looks. Hopefully the fact that Texas
pressed us from start to finish will
help us because we had to go against
the press for 40 minutes."
With four juniors on the floor for
a majority of the game, Michigan
dominates the experience category.
Maryland starts three sophomores,
Exree Hipp, Duane Simpkins and
Johnny Rhodes, and freshman Keith
Booth in addition to Smith.
Many have noted the Terrapins'
similarity to the Michigan group that
lost to Duke and North Carolina,
respectively, in the 1992 and 1993.
title games. Much like the Fab Five,
Maryland is young, talented and
"(Michigan's accomplishments
the last two years) gave us a great deal
of confidence that we could do the
same thing," Hipp said.

Juwan Howard leads the Wolverines into their sweet 16 battle with Maryland
tonight. Howard will have his hands full with the Terp's freshman Joe Smith.

Icr edt ast LansingX
one win away from senlfnals .Y V Q' * 1 i*f>' t{rS.2 eaa b

There is a major obstacle in the way of the Michigan
hockey team and a third consecutive trip to the Final Four.
Michigan's opponent Sunday in
East Lansing could be one of two
formidable foes. The Northeastern
Huskies (19-12-7) come into the tour-
nament as a five-seed, carrying the
worst overall record of all 12 teams in
}he field. Northeastern has not played The
.yp to its competition, holding a 3-9-3
record against tournament partici- Road to
rants. That does not bode well for the St PaUl
Huskies, since they will have to face runs through
traditional powerhouse Lake Supe- East Lansing
rior State (27-10-4) to get a shot at the West Regional
Wolverines (33-6-1). March 26-27
Michigan and Lake State are very
amiliar with each other. The teams have already met four
imes this year. However, they have never faced each
* ether in the NCAA tournament.

"I thought (Lake State) would get a higher seed,"
Wiseman said. "But we're not at all overlooking them.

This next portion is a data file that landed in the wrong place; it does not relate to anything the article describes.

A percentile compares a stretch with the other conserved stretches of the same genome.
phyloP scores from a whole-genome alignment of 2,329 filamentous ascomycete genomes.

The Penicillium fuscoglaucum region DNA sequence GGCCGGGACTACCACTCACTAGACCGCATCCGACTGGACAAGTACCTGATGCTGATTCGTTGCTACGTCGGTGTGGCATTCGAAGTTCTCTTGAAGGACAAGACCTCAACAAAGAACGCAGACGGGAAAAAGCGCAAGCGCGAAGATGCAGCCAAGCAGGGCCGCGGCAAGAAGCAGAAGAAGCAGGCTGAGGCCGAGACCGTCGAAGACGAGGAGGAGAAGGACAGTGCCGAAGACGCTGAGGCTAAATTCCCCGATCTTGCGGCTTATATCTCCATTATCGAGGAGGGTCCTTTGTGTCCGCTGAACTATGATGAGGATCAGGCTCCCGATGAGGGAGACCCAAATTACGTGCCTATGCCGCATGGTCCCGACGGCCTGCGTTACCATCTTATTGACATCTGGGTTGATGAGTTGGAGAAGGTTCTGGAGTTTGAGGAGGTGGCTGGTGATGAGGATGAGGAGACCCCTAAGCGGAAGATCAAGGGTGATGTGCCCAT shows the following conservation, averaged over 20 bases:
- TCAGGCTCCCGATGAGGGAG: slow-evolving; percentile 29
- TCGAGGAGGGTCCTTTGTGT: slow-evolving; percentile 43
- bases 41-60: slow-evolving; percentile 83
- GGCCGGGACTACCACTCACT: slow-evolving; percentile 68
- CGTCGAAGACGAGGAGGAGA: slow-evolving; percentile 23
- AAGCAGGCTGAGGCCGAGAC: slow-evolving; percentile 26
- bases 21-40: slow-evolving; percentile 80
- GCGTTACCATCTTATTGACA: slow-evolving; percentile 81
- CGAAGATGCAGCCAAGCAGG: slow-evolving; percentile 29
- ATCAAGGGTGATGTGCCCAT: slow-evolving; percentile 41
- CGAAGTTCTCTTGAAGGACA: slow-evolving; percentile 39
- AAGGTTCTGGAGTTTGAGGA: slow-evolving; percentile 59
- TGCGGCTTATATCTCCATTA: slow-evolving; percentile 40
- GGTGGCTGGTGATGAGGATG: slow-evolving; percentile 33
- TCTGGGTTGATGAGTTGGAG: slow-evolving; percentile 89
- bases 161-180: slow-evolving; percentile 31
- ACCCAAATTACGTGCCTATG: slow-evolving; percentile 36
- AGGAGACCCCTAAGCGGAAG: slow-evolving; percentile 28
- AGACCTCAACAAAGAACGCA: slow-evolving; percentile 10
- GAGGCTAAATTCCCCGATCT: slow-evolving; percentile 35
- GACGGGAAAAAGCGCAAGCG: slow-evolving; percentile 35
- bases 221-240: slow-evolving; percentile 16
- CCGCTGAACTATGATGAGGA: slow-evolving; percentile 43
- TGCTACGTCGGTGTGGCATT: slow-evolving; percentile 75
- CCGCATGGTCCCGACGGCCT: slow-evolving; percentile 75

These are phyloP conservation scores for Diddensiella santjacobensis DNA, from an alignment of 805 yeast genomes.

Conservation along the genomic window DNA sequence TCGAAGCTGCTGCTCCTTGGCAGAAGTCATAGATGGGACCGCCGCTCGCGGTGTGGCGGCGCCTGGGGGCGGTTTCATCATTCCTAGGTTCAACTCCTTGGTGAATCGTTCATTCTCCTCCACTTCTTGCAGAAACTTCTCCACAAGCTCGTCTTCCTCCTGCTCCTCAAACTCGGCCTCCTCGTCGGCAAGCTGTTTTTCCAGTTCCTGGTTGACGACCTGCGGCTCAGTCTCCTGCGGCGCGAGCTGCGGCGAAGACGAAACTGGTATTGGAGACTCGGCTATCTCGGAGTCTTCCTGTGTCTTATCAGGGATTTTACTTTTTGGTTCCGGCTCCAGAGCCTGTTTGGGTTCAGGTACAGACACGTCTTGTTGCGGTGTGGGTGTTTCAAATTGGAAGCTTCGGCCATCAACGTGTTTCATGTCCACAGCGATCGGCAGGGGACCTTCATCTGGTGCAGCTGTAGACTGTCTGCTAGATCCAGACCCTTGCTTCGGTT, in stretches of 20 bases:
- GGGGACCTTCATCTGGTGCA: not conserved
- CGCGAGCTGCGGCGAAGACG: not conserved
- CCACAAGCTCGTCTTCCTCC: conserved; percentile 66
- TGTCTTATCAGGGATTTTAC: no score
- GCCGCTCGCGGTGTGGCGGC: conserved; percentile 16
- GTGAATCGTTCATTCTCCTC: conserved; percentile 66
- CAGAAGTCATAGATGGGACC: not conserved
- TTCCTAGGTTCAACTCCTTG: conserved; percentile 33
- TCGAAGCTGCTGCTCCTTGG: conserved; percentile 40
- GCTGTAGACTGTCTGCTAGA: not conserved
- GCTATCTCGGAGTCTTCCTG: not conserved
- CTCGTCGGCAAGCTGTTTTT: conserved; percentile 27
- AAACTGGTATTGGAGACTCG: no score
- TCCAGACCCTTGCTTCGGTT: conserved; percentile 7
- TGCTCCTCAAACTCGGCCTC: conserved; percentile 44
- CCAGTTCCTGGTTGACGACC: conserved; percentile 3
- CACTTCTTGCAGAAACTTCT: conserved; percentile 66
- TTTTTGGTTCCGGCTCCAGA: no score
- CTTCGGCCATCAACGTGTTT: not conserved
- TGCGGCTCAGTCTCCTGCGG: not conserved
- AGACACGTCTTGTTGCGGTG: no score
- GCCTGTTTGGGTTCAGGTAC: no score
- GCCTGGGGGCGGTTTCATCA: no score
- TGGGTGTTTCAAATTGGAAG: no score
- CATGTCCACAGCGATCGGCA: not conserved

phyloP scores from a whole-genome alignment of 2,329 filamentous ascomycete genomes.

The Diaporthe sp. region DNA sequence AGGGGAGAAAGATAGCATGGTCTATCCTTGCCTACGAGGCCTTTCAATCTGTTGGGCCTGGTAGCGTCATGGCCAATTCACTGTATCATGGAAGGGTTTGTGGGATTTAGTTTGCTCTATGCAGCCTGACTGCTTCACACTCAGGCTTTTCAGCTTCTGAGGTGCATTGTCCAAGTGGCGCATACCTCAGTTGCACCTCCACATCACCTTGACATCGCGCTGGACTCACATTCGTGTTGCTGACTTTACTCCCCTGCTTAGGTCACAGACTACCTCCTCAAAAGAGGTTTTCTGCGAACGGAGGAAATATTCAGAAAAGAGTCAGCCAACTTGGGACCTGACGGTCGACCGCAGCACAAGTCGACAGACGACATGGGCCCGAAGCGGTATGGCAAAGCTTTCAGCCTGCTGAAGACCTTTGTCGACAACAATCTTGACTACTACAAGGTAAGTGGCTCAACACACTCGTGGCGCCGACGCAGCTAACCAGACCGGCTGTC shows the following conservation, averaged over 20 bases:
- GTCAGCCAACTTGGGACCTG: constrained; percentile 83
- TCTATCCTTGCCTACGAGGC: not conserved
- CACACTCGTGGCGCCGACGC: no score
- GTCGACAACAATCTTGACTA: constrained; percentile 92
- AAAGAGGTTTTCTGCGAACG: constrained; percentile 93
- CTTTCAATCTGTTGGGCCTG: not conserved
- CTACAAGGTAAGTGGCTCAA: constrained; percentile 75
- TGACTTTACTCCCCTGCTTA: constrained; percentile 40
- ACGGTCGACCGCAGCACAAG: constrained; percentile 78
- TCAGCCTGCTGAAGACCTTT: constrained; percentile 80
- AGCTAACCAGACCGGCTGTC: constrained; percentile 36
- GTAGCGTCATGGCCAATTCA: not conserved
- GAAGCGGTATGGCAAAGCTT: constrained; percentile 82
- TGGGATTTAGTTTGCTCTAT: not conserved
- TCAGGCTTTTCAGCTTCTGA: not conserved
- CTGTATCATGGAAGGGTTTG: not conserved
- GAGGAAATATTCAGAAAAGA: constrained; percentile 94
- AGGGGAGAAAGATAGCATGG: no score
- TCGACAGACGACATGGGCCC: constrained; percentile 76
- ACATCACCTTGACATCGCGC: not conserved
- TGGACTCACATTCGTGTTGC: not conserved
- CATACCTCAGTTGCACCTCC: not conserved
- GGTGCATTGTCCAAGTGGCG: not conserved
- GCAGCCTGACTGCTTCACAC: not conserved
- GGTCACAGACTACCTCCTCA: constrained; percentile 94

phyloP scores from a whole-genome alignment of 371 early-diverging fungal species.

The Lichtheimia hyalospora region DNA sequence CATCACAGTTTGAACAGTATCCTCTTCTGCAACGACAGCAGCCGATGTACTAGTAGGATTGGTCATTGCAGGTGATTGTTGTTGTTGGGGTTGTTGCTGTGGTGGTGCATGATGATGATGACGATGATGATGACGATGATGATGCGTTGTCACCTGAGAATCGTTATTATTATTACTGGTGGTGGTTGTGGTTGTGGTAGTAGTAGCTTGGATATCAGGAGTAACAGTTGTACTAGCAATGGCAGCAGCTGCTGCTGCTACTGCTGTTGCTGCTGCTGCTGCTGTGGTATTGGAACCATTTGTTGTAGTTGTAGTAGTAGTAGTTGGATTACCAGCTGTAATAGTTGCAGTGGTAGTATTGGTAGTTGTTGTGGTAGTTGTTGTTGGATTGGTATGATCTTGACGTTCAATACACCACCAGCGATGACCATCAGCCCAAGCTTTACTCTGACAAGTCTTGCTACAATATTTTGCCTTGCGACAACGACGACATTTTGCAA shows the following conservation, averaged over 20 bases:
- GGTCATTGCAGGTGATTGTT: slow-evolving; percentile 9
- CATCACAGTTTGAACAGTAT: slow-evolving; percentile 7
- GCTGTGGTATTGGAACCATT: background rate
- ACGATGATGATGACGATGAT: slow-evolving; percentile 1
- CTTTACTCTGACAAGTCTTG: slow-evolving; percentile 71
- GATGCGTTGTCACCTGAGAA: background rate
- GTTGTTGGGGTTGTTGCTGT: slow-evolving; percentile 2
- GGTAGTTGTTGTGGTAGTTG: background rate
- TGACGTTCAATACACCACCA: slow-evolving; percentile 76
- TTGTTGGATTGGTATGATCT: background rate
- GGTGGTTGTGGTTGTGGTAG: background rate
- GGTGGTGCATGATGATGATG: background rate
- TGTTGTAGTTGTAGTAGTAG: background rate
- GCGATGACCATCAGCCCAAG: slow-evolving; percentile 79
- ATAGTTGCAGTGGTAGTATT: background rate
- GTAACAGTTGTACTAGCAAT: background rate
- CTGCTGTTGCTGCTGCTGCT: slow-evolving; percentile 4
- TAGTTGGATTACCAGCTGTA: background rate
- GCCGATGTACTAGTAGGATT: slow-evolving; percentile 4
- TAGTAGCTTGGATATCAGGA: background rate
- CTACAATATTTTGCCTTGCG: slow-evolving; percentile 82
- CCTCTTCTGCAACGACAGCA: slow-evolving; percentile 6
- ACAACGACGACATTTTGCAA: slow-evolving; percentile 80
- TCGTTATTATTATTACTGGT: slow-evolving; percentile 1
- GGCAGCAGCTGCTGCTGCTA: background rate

We're totally confident going in."
The Wolverines dominated the Lakers this year,
winning all four contests. The climax came last Sunday
when Michigan won its first ever CCHA post season title
with a 3-0 victory over Lake State.
A loss this weekend would mark the end of the
collegiate careers of Chris Gordon, David Oliver, Steve
Shields, Mike Stone, and Brian Wiseman. They have had
impressive careers filled with personal and team
accolades. The only thing missing is the coveted national
"It's our last chance as five seniors," Wiseman said.
"We've had some memorable experiences making it to
the final four the last two years."
Michigan will face solid goaltending no matter who
they must play. Northeastern sports a pair of goalies who
have both gotten a good amount of ice time. Todd
Reynolds is 12-8-5 with a 3.63 goals against average and
Mike "Bud" Veisor is 7-3-2 with a 4.26 GAA. Their
See HOCKEY, Page 12

Michigan senior Brian Wiseman leads the Wolverines into East Lansing to face either Lake Superior or Northeastern.

'M' looks for road kills

r _____________________

The Michigan women's tennis
:eam has not played in front of a home
crowd since early February, and it is
! possible that its familiarity with the
:oad has prompted the Wolverines to
Slay the part of the steamroller.
This past weekend, the Wolver-
nes (3-1 Big Ten, 7-5 overall) swept
i pair of dual meets, demolishing
?urdue and Illinois.
The netters hope to improve their
:op-40 national and No. 5 regional
:ankings as they pack their bags and
3repare to square off against Big Ten
W ivals Iowa and Minnesota.
The Hawkeyes (1-0,7-2) will chal-
enge the depth of the Wolverine
squad. They boast an impressive
tingles lineup led by Laura Dvorak
11-5) and Nikke Willette (8-5).
Michigan may not possess strong

singles players. However, the true
strength of the team lies in its
doubles. Wolverine teammates
Bojana Jankovic and Angie Popek
(11-4 overall) have secured a top-
thirty national ranking, and co-cap-
tain Liz Cyganiak and her sister
Sarah possess an impressive 9-3
doubles record.
A strong performance against Iowa
may aid Michigan in its dual meet
with Minnesota (3-6 overall). The
Golden Gophers have shown no signs
of 24-karat play this season, as their
hollow lineup has only one notewor-
thy member, Tiffany Gates.
Gates (10-5 singles), a recent
quarterfinalist at the Rolex National
Indoor Championships, will attempt
to lead her team past the Wolverines
this Sunday, a task which is formi-
dable due to Minnesota's lack of a
strong supporting cast.

2 -F

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A movie about a baseball player - and his hair.
Now they're back in Major League I. And